Galea’s wife, Margaret E. Kruk, MD, MPH, also is joining the WashU faculty. Kruk is a professor of health systems at the Harvard T.H. Chan School of Public Health and director of the QuEST Centers and Network, a multicountry research consortium generating evidence to build high-quality health systems. Her research focuses on how health systems can produce better outcomes for people living in low- and middle-income countries. Working with global research and policy partners, Kruk develops new measures of health system quality and evaluates the effects of large-scale health-care reforms. 

Margaret Kruk

At WashU, she will serve as a distinguished professor in health systems and medicine in the Department of Medicine and as director of the universitywide QuEST Center. The center will expand the consortium’s work to new areas, including inequities in health-care quality in the U.S. Prior to Harvard, Kruk was an associate professor of health policy and management and director of the Better Health Systems Initiative at Columbia University.

“We are so pleased that Margaret Kruk will be coming to Washington University in this important leadership role,” said Victoria Fraser, MD, the Adolphus Busch Professor of Medicine and chair of the John T. Milliken Department of Medicine at the WashU School of Medicine. “Her emphasis on implementation science and use of novel methods to determine and measure large-scale health-care reforms will be of enormous benefit regionally, as well as globally. Her commitment to equality and access as it pertains to health care is unwavering, and we look forward to welcoming her to St. Louis.”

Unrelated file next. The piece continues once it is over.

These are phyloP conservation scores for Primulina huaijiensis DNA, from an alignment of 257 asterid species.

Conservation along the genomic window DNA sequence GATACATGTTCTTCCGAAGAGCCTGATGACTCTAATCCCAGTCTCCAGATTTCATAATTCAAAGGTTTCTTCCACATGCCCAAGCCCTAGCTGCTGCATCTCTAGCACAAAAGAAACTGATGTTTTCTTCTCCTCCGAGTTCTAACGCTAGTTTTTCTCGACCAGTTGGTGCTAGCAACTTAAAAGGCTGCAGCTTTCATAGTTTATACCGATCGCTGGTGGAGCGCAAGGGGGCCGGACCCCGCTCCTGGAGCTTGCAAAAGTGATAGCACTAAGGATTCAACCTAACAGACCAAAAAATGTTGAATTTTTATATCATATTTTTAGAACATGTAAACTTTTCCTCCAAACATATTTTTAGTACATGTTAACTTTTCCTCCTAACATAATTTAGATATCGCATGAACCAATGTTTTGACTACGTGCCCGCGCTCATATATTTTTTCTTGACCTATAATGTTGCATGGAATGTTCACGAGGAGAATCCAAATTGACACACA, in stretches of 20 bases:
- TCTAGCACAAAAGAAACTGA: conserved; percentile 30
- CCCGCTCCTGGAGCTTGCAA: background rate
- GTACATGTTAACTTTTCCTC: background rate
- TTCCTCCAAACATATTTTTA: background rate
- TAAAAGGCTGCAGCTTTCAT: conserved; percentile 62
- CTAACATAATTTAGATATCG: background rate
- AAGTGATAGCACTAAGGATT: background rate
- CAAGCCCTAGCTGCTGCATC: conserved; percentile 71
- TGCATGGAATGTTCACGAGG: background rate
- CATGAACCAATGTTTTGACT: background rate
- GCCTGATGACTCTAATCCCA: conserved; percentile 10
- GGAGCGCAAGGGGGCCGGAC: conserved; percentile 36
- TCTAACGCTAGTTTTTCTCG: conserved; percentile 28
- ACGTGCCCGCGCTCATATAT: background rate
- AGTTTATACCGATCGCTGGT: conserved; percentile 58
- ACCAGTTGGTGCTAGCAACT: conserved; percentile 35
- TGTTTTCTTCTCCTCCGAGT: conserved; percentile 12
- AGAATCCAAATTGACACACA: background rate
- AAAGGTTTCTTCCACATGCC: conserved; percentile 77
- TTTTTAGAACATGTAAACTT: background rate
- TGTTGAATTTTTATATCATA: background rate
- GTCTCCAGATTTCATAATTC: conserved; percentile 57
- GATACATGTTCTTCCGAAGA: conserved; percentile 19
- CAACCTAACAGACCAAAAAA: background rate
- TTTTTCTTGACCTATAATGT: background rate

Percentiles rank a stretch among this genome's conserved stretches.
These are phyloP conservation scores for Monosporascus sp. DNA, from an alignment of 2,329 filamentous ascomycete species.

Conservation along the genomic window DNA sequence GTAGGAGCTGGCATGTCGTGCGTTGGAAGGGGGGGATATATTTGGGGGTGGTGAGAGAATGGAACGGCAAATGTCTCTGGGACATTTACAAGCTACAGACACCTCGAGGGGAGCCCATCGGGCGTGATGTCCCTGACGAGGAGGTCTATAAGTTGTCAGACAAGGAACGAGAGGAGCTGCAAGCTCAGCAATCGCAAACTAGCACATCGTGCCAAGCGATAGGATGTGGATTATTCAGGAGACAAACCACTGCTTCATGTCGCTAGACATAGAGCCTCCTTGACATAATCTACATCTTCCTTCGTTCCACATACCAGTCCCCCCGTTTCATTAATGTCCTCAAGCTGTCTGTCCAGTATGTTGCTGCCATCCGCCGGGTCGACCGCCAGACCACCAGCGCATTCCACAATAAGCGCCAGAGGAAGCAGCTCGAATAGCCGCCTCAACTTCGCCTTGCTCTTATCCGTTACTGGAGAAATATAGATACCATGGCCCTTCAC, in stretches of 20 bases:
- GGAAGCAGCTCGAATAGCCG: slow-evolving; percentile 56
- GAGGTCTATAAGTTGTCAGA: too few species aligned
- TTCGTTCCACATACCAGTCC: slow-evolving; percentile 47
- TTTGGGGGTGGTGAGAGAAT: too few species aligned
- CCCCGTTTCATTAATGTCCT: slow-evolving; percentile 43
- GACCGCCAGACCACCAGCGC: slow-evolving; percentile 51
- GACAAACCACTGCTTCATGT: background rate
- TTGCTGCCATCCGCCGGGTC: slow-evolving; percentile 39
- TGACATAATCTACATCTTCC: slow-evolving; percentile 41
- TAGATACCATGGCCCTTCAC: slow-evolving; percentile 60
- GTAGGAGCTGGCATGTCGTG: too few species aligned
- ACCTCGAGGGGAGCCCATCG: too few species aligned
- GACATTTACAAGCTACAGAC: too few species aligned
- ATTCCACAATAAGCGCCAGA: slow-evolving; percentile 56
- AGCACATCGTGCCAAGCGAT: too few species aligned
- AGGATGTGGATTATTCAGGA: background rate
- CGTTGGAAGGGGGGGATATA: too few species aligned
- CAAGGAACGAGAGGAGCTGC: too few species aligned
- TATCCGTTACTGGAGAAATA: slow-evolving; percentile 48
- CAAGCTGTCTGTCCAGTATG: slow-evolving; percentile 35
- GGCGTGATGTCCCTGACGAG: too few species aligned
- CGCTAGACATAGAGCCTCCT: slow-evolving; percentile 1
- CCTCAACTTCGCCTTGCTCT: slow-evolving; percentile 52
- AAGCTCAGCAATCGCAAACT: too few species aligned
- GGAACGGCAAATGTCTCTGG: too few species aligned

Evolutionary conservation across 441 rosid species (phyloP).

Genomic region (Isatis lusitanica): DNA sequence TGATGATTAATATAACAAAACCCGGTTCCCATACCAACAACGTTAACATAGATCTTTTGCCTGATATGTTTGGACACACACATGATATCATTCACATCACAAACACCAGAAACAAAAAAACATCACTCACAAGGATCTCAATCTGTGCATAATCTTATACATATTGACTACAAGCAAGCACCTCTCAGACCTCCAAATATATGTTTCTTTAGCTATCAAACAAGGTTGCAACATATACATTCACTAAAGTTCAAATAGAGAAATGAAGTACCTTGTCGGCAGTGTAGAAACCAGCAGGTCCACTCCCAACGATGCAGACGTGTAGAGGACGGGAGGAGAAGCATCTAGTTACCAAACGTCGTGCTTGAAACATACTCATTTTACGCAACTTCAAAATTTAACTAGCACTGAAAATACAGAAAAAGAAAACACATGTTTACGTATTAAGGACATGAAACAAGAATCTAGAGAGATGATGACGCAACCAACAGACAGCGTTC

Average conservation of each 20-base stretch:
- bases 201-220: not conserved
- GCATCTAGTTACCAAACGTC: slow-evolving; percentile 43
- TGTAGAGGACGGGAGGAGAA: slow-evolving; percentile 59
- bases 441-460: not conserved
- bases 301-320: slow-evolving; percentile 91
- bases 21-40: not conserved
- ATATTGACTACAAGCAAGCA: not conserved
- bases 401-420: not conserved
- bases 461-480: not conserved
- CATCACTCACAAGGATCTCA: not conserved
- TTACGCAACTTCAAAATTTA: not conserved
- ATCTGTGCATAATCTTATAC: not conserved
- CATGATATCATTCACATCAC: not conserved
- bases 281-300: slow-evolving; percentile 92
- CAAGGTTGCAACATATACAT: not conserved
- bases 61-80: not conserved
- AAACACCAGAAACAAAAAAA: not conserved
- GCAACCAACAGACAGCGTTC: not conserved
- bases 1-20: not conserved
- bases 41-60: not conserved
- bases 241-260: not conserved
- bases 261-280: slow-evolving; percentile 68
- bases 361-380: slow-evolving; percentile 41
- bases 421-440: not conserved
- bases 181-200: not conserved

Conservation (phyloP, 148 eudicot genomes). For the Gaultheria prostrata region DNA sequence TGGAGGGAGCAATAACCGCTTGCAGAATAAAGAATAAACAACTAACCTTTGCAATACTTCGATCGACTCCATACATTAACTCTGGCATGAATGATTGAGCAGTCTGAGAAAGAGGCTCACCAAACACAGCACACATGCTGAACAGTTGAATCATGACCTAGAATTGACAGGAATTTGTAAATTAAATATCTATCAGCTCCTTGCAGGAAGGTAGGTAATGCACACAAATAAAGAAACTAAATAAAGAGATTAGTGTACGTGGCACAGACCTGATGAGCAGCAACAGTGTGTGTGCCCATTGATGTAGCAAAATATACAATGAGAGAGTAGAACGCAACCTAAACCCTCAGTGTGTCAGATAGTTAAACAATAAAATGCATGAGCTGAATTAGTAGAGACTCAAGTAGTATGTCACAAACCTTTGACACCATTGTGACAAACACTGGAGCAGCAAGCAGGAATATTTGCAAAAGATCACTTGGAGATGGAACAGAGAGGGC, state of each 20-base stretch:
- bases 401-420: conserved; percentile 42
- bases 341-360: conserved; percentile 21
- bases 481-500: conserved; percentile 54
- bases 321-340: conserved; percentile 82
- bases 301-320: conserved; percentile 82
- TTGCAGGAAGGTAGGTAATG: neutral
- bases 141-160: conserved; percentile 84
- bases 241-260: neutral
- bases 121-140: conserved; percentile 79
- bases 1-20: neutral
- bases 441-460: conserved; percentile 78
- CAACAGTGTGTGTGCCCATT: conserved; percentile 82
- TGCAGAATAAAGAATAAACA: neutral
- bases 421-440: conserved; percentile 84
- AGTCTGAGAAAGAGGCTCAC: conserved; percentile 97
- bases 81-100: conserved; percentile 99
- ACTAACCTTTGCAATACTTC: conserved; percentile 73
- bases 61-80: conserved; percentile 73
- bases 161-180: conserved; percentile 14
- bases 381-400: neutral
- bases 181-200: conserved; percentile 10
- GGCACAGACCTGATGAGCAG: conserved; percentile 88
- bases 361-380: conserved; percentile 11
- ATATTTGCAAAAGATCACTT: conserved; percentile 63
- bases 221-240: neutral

Ryan, Kahn gifts provide transformative support

In making their generous gift to the university, the Ryans are setting WashU on a trajectory of excellence in the field of public health, and paying a lasting tribute to their daughter.

“Our gift endowing the deanship ties together the two things that Maggie was so passionate about in terms of public health — service to others and leadership. It’s a tremendous way to leverage her vision and honor her legacy,” Tony Ryan said. 

Ann and Tony Ryan
Ann and Tony Ryan

“Dr. Galea’s knowledge, experience, energy and commitment to public health and education, combined with his record as a leader, positions the new school for great success right out of the box,” he added. “This is a huge win for the university to bring in a leader of his caliber.”

The Ryans’ investment will help attract and retain the best academic public health leaders both now and into the future. Additionally, the dean can use annual payouts from the endowment to pursue the highest priorities for the planned school.

Galea also will hold the Eugene S. and Constance D. Kahn Distinguished Professorship in Public Health. The endowed position was recently established by a commitment from Washington University Emeritus Trustee Gene Kahn and his wife, Connie. The distinguished professorship will provide increased support for the dean’s strategic goals.

“As some of Washington University’s earliest champions of public health, Connie and I are honored to support the efforts to create a School of Public Health,” Gene Kahn said. “Our gift celebrates WashU’s transdisciplinary approach to public health and its deep commitment to making an impact locally and globally. Having a distinguished leader of Sandro Galea’s caliber and accomplishment will accelerate our progress and help us catalyze change for population health.”

The next era